Sanders blasts Russia after report Moscow trying to boost his U.S. presidential campaign
By Susan Heavey and Simon Lewis WASHINGTON (Reuters) - Democratic U.S.
By Susan Heavey and Simon Lewis
WASHINGTON (Reuters) - Democratic U.S. presidential candidate Bernie Sanders on Friday warned Russia to stay out of American elections after a newspaper reported U.S. officials had told him Moscow was trying to help his campaign.
Sanders said in a statement he did not care who Russian President Vladimir Putin wanted to be U.S. president.
"My message to Putin is clear: stay out of American elections, and as president I will make sure that you do," said Sanders, a senator from Vermont.
The Washington Post, citing unidentified people familiar with the matter, said U.S. officials had told Sanders about the Russian effort and had also informed Republican President Donald Trump and other U.S. lawmakers.
It was not clear what form the Russian assistance had taken, the paper added.
In Bakersfield, California, Sanders told reporters "the intelligence community is telling us they are interfering in this campaign, right now, in 2020."
A congressional source confirmed that intelligence officials have told lawmakers that Russia appears to be engaging in disinformation and propaganda campaigns to boost the 2020 campaigns of both Sanders and Trump.
The source, however, cautioned that the findings are very tentative.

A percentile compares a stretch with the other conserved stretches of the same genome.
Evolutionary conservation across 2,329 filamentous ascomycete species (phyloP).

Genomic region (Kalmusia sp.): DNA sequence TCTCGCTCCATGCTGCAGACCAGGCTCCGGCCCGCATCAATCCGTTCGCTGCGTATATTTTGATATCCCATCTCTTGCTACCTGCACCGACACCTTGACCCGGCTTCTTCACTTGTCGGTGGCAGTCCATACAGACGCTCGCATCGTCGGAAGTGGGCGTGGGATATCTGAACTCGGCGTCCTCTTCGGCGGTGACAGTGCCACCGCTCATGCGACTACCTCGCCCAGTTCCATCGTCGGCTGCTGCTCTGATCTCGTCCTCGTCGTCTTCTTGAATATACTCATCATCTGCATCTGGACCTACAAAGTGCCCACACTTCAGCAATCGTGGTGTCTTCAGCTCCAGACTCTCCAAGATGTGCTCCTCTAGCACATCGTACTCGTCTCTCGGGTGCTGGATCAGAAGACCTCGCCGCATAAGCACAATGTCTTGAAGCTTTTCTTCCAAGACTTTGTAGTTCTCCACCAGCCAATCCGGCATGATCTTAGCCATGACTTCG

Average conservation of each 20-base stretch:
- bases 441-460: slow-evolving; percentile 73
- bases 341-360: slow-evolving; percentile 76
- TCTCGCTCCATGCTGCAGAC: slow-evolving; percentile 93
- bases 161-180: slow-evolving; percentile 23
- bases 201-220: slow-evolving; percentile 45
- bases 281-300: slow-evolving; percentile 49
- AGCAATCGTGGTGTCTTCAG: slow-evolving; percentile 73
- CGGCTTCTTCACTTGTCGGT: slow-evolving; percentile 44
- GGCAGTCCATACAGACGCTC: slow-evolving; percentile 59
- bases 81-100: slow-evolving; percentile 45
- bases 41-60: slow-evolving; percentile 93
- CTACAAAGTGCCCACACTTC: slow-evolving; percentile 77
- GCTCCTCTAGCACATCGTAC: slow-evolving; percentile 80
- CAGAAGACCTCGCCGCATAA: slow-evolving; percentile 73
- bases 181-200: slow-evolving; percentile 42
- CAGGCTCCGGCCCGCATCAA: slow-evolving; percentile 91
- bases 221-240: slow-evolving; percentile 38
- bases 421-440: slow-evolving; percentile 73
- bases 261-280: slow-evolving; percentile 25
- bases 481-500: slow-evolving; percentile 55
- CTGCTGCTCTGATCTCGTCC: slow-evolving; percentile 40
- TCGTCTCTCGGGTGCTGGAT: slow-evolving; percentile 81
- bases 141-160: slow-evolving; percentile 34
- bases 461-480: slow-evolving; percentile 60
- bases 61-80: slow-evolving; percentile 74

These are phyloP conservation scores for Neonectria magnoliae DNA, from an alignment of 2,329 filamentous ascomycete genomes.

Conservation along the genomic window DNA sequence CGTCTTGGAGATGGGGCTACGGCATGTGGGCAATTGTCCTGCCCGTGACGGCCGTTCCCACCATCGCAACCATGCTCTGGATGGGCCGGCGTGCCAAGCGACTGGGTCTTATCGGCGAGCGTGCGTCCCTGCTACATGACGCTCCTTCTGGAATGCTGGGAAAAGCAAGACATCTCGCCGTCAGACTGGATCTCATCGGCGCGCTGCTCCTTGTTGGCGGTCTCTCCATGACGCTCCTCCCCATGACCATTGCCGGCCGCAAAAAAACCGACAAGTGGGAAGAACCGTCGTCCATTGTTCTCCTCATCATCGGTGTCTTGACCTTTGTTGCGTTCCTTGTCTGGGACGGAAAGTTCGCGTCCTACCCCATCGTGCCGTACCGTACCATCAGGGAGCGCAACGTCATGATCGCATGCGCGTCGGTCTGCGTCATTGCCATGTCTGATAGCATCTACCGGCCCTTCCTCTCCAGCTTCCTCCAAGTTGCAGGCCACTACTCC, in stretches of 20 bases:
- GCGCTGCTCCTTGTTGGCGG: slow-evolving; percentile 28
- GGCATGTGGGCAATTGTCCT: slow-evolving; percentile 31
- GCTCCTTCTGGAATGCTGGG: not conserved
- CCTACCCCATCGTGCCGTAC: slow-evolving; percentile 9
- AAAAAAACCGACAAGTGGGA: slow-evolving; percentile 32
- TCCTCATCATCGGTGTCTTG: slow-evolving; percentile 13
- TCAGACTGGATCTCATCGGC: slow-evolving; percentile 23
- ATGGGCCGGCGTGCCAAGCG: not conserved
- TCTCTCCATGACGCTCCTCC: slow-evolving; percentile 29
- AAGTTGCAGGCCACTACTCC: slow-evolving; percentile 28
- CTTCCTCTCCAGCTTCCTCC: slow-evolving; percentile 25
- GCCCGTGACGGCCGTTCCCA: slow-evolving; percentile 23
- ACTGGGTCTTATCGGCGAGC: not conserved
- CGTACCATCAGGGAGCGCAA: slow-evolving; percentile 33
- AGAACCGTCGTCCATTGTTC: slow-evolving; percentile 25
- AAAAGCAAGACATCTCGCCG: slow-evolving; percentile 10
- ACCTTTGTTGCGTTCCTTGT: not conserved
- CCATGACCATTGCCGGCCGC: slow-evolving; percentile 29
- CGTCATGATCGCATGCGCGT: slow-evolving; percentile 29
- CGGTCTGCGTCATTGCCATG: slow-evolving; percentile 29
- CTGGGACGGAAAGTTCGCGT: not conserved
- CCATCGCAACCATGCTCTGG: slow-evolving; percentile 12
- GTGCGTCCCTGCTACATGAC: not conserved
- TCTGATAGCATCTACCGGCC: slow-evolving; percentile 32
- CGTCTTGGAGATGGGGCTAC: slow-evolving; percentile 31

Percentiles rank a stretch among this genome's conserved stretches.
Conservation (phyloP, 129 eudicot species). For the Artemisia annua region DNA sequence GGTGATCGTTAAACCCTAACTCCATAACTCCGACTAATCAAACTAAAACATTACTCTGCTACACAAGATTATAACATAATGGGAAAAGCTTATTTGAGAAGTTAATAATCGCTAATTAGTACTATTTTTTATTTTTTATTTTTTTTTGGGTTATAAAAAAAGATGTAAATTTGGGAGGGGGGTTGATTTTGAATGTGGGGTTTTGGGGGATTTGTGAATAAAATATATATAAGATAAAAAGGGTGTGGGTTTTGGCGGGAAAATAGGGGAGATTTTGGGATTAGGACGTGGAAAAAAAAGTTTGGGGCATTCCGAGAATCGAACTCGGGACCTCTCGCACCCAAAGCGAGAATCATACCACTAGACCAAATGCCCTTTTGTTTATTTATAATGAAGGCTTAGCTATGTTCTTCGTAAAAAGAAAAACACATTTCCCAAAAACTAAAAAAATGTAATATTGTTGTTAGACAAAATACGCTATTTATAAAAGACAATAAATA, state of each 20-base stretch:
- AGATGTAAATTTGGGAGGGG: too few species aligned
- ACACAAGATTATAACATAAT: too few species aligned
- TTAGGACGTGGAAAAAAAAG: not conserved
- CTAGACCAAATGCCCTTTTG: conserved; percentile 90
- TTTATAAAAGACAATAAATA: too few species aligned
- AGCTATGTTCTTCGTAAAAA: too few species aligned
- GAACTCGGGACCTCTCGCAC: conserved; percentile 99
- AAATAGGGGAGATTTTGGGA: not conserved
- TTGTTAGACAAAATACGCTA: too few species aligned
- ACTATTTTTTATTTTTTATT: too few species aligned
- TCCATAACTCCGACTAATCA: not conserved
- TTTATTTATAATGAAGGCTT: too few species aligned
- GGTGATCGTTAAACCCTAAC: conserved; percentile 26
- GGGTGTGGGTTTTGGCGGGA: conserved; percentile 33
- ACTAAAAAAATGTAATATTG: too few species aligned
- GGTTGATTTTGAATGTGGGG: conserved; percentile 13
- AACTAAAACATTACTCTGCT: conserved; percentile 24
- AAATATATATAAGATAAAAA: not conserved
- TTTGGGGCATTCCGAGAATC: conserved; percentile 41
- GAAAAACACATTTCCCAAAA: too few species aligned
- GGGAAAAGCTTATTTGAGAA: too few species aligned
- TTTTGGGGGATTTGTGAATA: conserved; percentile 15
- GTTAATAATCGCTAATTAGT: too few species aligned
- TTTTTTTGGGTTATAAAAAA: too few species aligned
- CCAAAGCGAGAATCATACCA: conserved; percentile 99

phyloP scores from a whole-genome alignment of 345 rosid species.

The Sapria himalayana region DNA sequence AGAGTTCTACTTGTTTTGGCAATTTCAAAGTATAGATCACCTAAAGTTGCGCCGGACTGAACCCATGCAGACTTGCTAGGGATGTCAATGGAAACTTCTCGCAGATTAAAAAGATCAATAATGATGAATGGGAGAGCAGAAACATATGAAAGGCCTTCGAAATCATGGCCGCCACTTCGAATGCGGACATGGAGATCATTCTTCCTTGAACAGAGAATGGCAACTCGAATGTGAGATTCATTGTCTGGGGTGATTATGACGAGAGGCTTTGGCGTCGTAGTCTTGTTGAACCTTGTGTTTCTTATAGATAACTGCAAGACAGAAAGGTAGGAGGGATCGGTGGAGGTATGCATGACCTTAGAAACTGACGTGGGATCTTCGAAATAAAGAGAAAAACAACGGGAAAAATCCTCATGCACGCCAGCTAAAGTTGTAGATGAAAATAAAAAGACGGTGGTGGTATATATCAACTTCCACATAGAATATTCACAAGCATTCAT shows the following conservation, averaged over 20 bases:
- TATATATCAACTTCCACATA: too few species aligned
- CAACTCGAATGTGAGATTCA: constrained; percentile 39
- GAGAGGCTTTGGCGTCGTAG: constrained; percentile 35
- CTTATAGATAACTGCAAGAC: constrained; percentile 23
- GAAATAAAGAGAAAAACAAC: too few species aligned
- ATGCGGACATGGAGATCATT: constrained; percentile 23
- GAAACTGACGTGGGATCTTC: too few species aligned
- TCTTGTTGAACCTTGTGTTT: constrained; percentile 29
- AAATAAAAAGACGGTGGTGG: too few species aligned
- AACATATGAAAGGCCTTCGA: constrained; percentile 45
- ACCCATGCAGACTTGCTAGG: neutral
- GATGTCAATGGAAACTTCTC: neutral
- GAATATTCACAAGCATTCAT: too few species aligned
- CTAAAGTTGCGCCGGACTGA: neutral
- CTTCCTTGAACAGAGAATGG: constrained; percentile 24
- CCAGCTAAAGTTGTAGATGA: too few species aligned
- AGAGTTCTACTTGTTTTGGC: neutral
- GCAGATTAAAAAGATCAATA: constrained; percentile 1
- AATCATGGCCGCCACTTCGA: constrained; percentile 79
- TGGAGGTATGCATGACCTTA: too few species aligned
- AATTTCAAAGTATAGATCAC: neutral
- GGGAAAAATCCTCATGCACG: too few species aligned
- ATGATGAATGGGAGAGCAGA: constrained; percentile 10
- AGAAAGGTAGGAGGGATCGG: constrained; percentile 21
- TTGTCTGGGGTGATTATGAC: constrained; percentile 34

The Kremlin earlier on Friday denied Russia was interfering in the 2020 U.S. presidential campaign to boost Trump's re-election chances following reports that American intelligence officials had warned Congress about the election threat.
U.S. intelligence officials told members of the House of Representatives Intelligence Committee in a classified briefing last week that Russia was again interfering in American politics ahead of November's election, as it did in 2016, a person familiar with the discussion told Reuters on Thursday.
Since that briefing, Trump has ousted the acting intelligence chief, replacing him this week with a political loyalist in an abrupt move as Democrats and former U.S. officials raised the alarm over national security concerns.
(Additional reporting by Anastasia Teterevleva and Maria Kiselyova in Moscow, Makini Brice, Amanda Becker and Jonathan Landay in Washington; and Steve Holland in Las Vegas; Editing by Andrew Osborn, Mary Milliken and Jonathan Oatis)
This story has not been edited by Firstpost staff and is generated by auto-feed.
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